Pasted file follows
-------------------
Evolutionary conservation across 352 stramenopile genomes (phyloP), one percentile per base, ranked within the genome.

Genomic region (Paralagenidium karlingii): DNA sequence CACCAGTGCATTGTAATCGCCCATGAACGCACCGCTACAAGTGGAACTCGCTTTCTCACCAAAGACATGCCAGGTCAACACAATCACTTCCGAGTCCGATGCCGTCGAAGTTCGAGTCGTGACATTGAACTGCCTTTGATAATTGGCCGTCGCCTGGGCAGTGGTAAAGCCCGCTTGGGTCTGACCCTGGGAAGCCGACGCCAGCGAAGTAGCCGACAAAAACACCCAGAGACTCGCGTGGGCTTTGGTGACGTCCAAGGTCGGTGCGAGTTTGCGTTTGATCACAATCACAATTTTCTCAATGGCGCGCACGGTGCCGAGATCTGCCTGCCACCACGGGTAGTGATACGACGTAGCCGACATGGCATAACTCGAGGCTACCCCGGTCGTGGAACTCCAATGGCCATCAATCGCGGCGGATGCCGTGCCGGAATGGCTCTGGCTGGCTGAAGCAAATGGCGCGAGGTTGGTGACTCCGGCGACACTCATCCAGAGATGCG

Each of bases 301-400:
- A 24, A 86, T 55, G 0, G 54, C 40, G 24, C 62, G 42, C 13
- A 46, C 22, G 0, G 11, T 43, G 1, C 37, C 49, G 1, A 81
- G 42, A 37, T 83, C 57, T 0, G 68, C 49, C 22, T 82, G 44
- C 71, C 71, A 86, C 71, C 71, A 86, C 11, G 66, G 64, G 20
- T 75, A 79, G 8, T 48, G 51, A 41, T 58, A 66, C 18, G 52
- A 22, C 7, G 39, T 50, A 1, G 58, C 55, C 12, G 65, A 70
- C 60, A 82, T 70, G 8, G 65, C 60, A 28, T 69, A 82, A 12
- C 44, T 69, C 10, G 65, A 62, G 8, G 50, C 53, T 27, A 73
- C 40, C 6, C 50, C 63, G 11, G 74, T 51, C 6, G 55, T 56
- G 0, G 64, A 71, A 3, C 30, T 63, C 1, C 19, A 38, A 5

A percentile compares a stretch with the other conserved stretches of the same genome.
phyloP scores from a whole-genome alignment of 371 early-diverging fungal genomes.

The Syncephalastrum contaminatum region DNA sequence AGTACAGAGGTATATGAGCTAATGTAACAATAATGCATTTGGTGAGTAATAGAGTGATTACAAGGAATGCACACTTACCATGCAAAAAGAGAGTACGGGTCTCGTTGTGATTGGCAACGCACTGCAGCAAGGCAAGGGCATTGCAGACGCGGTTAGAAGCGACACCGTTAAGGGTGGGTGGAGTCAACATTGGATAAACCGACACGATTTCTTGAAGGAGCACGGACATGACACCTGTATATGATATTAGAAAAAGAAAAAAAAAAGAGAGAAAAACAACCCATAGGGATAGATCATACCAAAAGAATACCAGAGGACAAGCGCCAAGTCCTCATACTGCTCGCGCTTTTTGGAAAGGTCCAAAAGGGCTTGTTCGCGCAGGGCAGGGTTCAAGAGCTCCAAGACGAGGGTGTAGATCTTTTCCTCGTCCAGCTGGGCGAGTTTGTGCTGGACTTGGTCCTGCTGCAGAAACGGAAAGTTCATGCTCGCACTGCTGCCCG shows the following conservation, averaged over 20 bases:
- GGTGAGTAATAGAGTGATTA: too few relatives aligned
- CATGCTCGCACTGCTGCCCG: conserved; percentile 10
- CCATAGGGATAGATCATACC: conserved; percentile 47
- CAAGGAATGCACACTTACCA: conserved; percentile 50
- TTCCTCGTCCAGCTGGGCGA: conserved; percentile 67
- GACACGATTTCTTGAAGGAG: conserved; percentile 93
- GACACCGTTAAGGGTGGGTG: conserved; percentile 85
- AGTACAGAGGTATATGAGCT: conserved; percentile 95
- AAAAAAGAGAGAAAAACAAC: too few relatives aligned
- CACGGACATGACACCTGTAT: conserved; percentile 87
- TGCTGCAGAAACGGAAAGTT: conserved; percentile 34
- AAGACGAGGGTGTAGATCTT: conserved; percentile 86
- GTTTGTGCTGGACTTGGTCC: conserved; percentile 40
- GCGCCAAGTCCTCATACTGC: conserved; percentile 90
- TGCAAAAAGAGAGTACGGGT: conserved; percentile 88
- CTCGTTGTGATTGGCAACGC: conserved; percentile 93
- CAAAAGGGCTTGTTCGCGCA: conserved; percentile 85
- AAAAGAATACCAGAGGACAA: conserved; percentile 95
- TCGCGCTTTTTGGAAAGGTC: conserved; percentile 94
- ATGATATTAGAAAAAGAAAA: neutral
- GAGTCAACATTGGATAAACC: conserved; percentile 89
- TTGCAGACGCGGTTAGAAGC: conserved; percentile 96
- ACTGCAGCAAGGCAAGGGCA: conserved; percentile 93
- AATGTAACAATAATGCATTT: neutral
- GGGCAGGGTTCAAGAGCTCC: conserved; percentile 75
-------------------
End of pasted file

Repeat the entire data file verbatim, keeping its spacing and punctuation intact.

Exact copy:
Evolutionary conservation across 352 stramenopile genomes (phyloP), one percentile per base, ranked within the genome.

Genomic region (Paralagenidium karlingii): DNA sequence CACCAGTGCATTGTAATCGCCCATGAACGCACCGCTACAAGTGGAACTCGCTTTCTCACCAAAGACATGCCAGGTCAACACAATCACTTCCGAGTCCGATGCCGTCGAAGTTCGAGTCGTGACATTGAACTGCCTTTGATAATTGGCCGTCGCCTGGGCAGTGGTAAAGCCCGCTTGGGTCTGACCCTGGGAAGCCGACGCCAGCGAAGTAGCCGACAAAAACACCCAGAGACTCGCGTGGGCTTTGGTGACGTCCAAGGTCGGTGCGAGTTTGCGTTTGATCACAATCACAATTTTCTCAATGGCGCGCACGGTGCCGAGATCTGCCTGCCACCACGGGTAGTGATACGACGTAGCCGACATGGCATAACTCGAGGCTACCCCGGTCGTGGAACTCCAATGGCCATCAATCGCGGCGGATGCCGTGCCGGAATGGCTCTGGCTGGCTGAAGCAAATGGCGCGAGGTTGGTGACTCCGGCGACACTCATCCAGAGATGCG

Each of bases 301-400:
- A 24, A 86, T 55, G 0, G 54, C 40, G 24, C 62, G 42, C 13
- A 46, C 22, G 0, G 11, T 43, G 1, C 37, C 49, G 1, A 81
- G 42, A 37, T 83, C 57, T 0, G 68, C 49, C 22, T 82, G 44
- C 71, C 71, A 86, C 71, C 71, A 86, C 11, G 66, G 64, G 20
- T 75, A 79, G 8, T 48, G 51, A 41, T 58, A 66, C 18, G 52
- A 22, C 7, G 39, T 50, A 1, G 58, C 55, C 12, G 65, A 70
- C 60, A 82, T 70, G 8, G 65, C 60, A 28, T 69, A 82, A 12
- C 44, T 69, C 10, G 65, A 62, G 8, G 50, C 53, T 27, A 73
- C 40, C 6, C 50, C 63, G 11, G 74, T 51, C 6, G 55, T 56
- G 0, G 64, A 71, A 3, C 30, T 63, C 1, C 19, A 38, A 5

A percentile compares a stretch with the other conserved stretches of the same genome.
phyloP scores from a whole-genome alignment of 371 early-diverging fungal genomes.

The Syncephalastrum contaminatum region DNA sequence AGTACAGAGGTATATGAGCTAATGTAACAATAATGCATTTGGTGAGTAATAGAGTGATTACAAGGAATGCACACTTACCATGCAAAAAGAGAGTACGGGTCTCGTTGTGATTGGCAACGCACTGCAGCAAGGCAAGGGCATTGCAGACGCGGTTAGAAGCGACACCGTTAAGGGTGGGTGGAGTCAACATTGGATAAACCGACACGATTTCTTGAAGGAGCACGGACATGACACCTGTATATGATATTAGAAAAAGAAAAAAAAAAGAGAGAAAAACAACCCATAGGGATAGATCATACCAAAAGAATACCAGAGGACAAGCGCCAAGTCCTCATACTGCTCGCGCTTTTTGGAAAGGTCCAAAAGGGCTTGTTCGCGCAGGGCAGGGTTCAAGAGCTCCAAGACGAGGGTGTAGATCTTTTCCTCGTCCAGCTGGGCGAGTTTGTGCTGGACTTGGTCCTGCTGCAGAAACGGAAAGTTCATGCTCGCACTGCTGCCCG shows the following conservation, averaged over 20 bases:
- GGTGAGTAATAGAGTGATTA: too few relatives aligned
- CATGCTCGCACTGCTGCCCG: conserved; percentile 10
- CCATAGGGATAGATCATACC: conserved; percentile 47
- CAAGGAATGCACACTTACCA: conserved; percentile 50
- TTCCTCGTCCAGCTGGGCGA: conserved; percentile 67
- GACACGATTTCTTGAAGGAG: conserved; percentile 93
- GACACCGTTAAGGGTGGGTG: conserved; percentile 85
- AGTACAGAGGTATATGAGCT: conserved; percentile 95
- AAAAAAGAGAGAAAAACAAC: too few relatives aligned
- CACGGACATGACACCTGTAT: conserved; percentile 87
- TGCTGCAGAAACGGAAAGTT: conserved; percentile 34
- AAGACGAGGGTGTAGATCTT: conserved; percentile 86
- GTTTGTGCTGGACTTGGTCC: conserved; percentile 40
- GCGCCAAGTCCTCATACTGC: conserved; percentile 90
- TGCAAAAAGAGAGTACGGGT: conserved; percentile 88
- CTCGTTGTGATTGGCAACGC: conserved; percentile 93
- CAAAAGGGCTTGTTCGCGCA: conserved; percentile 85
- AAAAGAATACCAGAGGACAA: conserved; percentile 95
- TCGCGCTTTTTGGAAAGGTC: conserved; percentile 94
- ATGATATTAGAAAAAGAAAA: neutral
- GAGTCAACATTGGATAAACC: conserved; percentile 89
- TTGCAGACGCGGTTAGAAGC: conserved; percentile 96
- ACTGCAGCAAGGCAAGGGCA: conserved; percentile 93
- AATGTAACAATAATGCATTT: neutral
- GGGCAGGGTTCAAGAGCTCC: conserved; percentile 75